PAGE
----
Kirkus Reviews Issue: June 1, 2016

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A multilayered, endearing treasure of a day.

MY DAY WITH GONG GONG

Spending a day with Gong Gong doesn’t sound like very much fun to May.

Gong Gong doesn’t speak English, and May doesn’t know Chinese. How can they have a good day together? As they stroll through an urban Chinatown, May’s perpetually sanguine maternal grandfather chats with friends and visits shops. At each stop, Cantonese words fly back and forth, many clearly pointed at May, who understands none of it. It’s equally exasperating trying to communicate with Gong Gong in English, and by the time they join a card game in the park with Gong Gong’s friends, May is tired, hungry, and frustrated. But although it seems like Gong Gong hasn’t been attentive so far, when May’s day finally comes to a head, it is clear that he has. First-person text gives glimpses into May’s lively thoughts as they evolve through the day, and Gong Gong’s unchangingly jolly face reflects what could be mistaken for blithe obliviousness but is actually his way of showing love through sharing the people and places of his life. Through adorable illustrations that exude humor and warmth, this portrait of intergenerational affection is also a tribute to life in Chinatown neighborhoods: Street vendors, a busker playing a Chinese violin, a dim sum restaurant, and more all combine to add a distinctive texture. 

A multilayered, endearing treasure of a day. (glossary) (Picture book. 4-8)

Pub Date: Sept. 8, 2020

ISBN: 978-1-77321-429-0

Page Count: 36

Publisher: Annick Press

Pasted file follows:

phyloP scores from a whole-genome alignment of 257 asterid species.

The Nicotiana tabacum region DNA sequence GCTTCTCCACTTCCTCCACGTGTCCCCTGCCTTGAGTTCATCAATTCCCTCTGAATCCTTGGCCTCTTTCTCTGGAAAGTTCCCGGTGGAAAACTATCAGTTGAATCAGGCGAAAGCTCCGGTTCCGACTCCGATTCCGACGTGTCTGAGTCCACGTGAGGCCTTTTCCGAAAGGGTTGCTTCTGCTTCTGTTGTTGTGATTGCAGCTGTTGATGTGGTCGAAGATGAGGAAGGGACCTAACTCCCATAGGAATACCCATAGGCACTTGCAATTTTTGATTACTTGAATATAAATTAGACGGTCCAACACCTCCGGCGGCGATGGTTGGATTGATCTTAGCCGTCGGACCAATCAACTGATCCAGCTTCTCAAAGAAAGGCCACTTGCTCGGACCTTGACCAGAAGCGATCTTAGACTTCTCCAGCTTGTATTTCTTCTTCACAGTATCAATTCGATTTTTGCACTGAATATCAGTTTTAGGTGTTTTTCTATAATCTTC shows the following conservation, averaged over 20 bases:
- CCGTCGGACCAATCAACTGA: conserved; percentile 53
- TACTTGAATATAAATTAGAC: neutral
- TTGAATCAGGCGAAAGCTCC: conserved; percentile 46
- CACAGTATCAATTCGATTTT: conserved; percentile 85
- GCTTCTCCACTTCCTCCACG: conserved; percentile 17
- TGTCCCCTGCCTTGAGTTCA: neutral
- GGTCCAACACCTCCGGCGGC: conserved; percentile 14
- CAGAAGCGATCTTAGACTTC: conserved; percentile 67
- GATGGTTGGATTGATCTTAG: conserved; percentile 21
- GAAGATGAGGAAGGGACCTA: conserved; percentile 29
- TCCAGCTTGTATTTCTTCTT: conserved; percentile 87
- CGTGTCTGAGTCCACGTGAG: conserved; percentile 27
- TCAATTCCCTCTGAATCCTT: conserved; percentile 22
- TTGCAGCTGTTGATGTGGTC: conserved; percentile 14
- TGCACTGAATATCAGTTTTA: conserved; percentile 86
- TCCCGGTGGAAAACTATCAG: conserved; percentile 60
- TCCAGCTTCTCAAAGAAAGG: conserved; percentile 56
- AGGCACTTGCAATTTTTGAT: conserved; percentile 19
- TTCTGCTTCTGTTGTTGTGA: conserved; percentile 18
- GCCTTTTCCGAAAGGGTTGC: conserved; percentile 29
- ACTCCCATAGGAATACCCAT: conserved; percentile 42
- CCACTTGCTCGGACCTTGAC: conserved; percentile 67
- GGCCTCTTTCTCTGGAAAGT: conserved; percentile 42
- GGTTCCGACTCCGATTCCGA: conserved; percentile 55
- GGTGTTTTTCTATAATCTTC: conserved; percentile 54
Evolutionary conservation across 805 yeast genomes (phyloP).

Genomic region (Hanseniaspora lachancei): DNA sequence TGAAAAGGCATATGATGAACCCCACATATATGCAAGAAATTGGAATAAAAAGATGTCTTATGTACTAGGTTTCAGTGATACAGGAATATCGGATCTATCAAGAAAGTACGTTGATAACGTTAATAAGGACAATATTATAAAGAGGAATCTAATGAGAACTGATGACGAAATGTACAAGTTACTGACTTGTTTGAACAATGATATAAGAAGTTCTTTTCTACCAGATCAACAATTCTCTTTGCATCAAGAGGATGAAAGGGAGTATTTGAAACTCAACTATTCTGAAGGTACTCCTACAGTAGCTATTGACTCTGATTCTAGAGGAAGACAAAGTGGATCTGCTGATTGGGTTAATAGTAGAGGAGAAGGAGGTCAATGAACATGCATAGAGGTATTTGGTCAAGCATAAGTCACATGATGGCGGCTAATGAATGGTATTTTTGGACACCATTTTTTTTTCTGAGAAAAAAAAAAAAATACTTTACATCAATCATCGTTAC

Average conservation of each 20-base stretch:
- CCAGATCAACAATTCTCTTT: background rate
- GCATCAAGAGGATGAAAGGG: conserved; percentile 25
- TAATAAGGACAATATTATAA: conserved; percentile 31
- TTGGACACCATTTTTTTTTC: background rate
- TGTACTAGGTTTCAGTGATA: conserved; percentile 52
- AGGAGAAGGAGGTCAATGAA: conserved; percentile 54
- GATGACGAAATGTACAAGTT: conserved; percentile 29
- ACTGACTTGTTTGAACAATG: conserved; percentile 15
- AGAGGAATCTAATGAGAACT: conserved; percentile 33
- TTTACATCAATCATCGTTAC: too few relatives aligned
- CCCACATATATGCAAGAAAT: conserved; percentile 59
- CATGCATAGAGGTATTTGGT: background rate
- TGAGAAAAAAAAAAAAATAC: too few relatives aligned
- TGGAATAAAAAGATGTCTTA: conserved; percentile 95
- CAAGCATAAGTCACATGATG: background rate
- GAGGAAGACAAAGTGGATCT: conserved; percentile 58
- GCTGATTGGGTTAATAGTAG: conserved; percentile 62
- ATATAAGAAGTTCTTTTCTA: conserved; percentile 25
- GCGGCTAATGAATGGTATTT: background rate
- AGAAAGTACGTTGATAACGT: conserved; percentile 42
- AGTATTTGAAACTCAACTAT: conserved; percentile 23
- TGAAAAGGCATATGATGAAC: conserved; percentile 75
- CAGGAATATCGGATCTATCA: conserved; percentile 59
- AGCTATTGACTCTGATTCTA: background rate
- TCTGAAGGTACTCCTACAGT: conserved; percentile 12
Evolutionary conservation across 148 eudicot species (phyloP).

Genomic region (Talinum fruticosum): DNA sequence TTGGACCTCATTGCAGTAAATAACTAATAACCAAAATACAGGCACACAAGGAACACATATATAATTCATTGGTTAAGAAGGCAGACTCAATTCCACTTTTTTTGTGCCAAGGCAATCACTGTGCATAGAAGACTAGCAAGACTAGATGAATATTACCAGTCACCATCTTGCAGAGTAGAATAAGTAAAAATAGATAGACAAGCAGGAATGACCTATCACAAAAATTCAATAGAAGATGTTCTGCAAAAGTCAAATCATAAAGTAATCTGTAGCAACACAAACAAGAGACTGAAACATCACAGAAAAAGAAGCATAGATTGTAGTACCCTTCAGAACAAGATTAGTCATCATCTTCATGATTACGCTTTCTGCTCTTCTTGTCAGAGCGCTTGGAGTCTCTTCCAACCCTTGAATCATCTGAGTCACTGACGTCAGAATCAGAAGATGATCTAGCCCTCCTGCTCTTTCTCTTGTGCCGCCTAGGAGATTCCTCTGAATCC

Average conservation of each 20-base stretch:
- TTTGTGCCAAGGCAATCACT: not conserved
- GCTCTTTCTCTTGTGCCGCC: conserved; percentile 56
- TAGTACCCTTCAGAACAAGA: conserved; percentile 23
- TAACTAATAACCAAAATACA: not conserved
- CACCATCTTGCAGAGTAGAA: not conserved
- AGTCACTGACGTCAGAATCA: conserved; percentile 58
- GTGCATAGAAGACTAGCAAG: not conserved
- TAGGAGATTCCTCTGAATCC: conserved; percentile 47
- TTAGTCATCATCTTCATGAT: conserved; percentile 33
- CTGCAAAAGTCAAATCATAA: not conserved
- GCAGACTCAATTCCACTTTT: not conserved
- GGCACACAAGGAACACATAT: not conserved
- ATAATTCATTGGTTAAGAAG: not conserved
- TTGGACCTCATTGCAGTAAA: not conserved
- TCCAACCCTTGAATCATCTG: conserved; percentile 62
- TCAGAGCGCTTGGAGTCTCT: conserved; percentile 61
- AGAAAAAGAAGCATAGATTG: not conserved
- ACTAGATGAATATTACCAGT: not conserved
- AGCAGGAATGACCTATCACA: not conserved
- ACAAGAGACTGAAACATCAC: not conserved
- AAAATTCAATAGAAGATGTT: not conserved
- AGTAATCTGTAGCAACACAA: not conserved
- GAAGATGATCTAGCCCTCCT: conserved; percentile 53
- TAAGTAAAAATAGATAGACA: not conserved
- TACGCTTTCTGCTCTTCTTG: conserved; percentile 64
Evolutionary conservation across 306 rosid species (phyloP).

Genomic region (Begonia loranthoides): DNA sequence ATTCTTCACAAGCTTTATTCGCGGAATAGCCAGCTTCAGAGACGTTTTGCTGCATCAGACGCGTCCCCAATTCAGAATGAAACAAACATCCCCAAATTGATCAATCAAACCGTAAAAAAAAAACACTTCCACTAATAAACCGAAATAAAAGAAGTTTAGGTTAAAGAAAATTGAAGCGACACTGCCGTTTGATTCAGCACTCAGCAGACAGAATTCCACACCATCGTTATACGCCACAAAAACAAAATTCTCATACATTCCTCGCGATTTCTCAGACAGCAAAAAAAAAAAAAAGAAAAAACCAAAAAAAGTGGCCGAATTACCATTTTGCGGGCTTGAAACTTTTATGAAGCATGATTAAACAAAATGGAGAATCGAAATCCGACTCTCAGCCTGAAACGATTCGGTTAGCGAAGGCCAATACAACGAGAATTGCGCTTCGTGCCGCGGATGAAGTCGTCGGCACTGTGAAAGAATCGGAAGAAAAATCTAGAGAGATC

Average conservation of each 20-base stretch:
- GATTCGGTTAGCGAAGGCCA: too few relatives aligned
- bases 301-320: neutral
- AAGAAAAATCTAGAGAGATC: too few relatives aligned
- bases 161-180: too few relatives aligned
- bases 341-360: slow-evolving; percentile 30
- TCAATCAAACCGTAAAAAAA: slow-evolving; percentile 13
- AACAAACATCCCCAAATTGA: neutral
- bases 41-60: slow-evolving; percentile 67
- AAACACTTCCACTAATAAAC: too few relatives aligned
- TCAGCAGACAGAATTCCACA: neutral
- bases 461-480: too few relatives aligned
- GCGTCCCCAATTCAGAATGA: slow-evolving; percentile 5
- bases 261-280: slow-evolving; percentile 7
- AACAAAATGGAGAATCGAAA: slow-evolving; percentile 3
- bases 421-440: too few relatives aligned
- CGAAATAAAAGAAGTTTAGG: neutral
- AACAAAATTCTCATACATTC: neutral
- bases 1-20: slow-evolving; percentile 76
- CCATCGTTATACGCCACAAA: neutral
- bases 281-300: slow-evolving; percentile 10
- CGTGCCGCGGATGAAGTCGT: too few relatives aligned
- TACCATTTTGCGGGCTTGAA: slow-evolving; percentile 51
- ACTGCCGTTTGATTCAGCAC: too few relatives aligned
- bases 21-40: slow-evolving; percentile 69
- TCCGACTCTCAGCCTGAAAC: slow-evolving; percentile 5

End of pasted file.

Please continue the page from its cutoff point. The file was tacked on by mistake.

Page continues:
Review Posted Online: June 30, 2020

Kirkus Reviews Issue: July 15, 2020

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I AM AMELIA EARHART

From the Ordinary People Change the World series

The ever-popular pioneering female pilot gets a breezy and very incomplete biography.

Meltzer gives Amelia a first-person voice and, in a very sketchy narrative laced with comic-book speech bubbles, presents her as a dare-devil tomboy. The flying bug hits her when she goes up for a flight with Frank Hawks at the age of 23. She tries her hand at different jobs to earn money for flying lessons; Meltzer, writing too glibly, calls stenography, one of those failed efforts, a “fancy-schmancy word.” As Amelia makes her solo trans-Atlantic flight, she shouts, “This is AWESOME!”—a word no doubt intended to resonate with contemporary readers but unlikely to have occurred to Earhart at the moment. The text concludes with an exhortation to “Never let anyone stop you. / Whatever your dream is, chase it. / Work hard for it.” There is nary a mention of her final, disastrous around-the-world flight and disappearance over the Pacific. Eliopoulos’ digitally rendered art is cartoon in style, with Earhart resembling a bobblehead doll and wearing an aviator hat and goggles. The audience for this mixed-up comic/bio is not at all clear. Given its incomplete information and lack of source material (an actual quote from Earhart is unreferenced), there is no justifying calling it a biography. Nor is there enough entertainment to call this a comic book.

Skip. (photographs) (Picture book. 3-6)

Pub Date: Jan. 14, 2014

ISBN: 978-0-8037-4082-2

Page Count: 40

Publisher: Dial Books

Review Posted Online: Nov. 20, 2013

Kirkus Reviews Issue: Dec. 15, 2013